Published October 18, 2012
By Jeff Cobb
Documents filed by A123 declared as of Aug. 31 it had assets of $459.8 million and $376 million in debt. Wanxiang's U.S. Boss says bankruptcy gave A123 a fresh scrubbing making it possibly more valuable now.
As one might expect, twists and turns in the A123 Systems bankruptcy and sale have yet to play out, and these appear to include Chapter 11 might just have made the company more desirable.
This was portrayed today by the president of Wanxiang Group Corp.’s U.S. operations to Automotive News who said it may still want to buy A123 and bankruptcy protection eliminates certain legal risks it had already sought to insulate itself from in previous negotiations.
The Chinese company’s U.S. head gave brief commentary on U.S. politics and said also it may still pursue its purchase despite a deal announced Tuesday to sell to Johnson Controls, Inc (JCI).
“Bankruptcy court is like a filter that lets a dirty big boy covered with mud go through it and turn himself into a clean boy,” Ni said to Automotive News. “Even though the boy may become smaller, he doesn’t have the obligations he used to have.”
The arrangement with JCI described by A123 CEO David Vieau called for the cessation of negotiations with Wanxiang and involved sale of the automotive side of the business. Actually, Ni says Wanxiang was interested in all of A123, not just some of its assets, and his concerns are the Chapter 11 scrubbing of the dirty boy may attract other suitors besides.
And indeed, on Tuesday A123 said it is continuing talks regarding strategic alternatives for its grid, commercial, government and other operations, and has received several indications of interest for these businesses.
The Massachusetts-based company said it cancelled the up-to $465 million whole company sale to Wanxiang to pursue the $125 million partial sale to JCI due to “unanticipated and significant challenges to its completion.”
What specifically these “challenges” were that Vieau benignly alluded to, he did not say, but undoubtedly political concerns were part of the mix.
As we noted the other day, the politicized elements of A123’s potential bailout by a Chinese suitors that would have given it an 80-percent controlling stake had been fresh fodder for opponents of President Obama’s green energy investments.
It had been editorialized by the likes of conservative former GM Vice Chairman Bob Lutz, others, and even Republican presidential candidate Mitt Romney’s camp was sharpening its talking points to poke Obama with the sale of a taxpayer funded company to the Chinese based on alleged mismanagement on several fronts.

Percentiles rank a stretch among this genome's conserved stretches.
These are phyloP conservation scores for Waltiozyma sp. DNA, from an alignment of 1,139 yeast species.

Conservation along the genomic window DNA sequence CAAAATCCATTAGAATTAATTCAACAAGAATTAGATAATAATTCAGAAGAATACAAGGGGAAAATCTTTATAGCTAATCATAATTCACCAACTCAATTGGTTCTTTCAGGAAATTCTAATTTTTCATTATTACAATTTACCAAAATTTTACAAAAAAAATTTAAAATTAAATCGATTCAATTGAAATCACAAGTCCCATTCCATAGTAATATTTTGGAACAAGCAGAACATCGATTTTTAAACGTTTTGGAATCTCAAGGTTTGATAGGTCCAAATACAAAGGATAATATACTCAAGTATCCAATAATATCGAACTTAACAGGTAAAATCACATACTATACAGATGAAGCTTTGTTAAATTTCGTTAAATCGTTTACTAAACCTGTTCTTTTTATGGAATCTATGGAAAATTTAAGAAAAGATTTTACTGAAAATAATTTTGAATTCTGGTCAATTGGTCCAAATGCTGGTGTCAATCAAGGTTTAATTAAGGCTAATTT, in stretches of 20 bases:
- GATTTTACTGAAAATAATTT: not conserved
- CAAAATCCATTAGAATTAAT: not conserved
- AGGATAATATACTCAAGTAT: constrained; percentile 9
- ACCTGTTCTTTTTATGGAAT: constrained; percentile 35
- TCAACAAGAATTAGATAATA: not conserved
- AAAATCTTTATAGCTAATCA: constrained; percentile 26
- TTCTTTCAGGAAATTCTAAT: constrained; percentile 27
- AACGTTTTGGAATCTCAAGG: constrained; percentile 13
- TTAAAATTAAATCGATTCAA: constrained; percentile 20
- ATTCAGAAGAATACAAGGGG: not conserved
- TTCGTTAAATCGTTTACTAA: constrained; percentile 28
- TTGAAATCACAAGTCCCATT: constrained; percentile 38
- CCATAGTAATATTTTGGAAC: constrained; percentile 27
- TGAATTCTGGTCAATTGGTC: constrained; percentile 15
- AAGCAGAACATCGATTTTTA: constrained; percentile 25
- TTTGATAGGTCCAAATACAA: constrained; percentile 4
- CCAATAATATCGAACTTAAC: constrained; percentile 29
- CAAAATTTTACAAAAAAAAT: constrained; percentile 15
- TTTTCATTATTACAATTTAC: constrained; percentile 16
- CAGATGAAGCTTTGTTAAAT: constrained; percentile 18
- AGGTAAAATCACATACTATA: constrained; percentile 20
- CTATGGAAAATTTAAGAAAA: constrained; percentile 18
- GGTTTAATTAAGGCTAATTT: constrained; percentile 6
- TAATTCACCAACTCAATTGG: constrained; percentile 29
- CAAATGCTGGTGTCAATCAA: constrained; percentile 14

Automotive News quoted Romney campaign spokeswoman Andrea Saul who said in an e-mail “A123’s bankruptcy is yet another failure for the president’s disastrous strategy of gambling away billions of taxpayer dollars on a strategy of government-led growth that simply does not work.”
Ni acknowledged this poignant aspect blocking his company's intent, saying in so many words that the rancor may be heightened by this being an election year, and the American two-party system is too polarized, simplistic and looking for an obvious scapegoat.
“In a two-party system, they have to figure out an enemy and China is the easiest one to target,” Ni said. “This is just the reality.”
But despite allegations including national security concerns by Republicans including U.S. Rep. Cliff Stearns, R-Fla. decrying the American company's sale to a Chinese interest, Ni observed federal regulators had not expressed any opposition.
At this point, A123 has not issued any statements suggesting the JCI deal is not still on, but its former suitor says it wants it back. Nor is the sale to JCI an end to A123’s problems. Even if it could be like running into the face of a political tidal wave to re-open talks with the Chinese, it has not said what it is going to do with the rest of its assets and operations.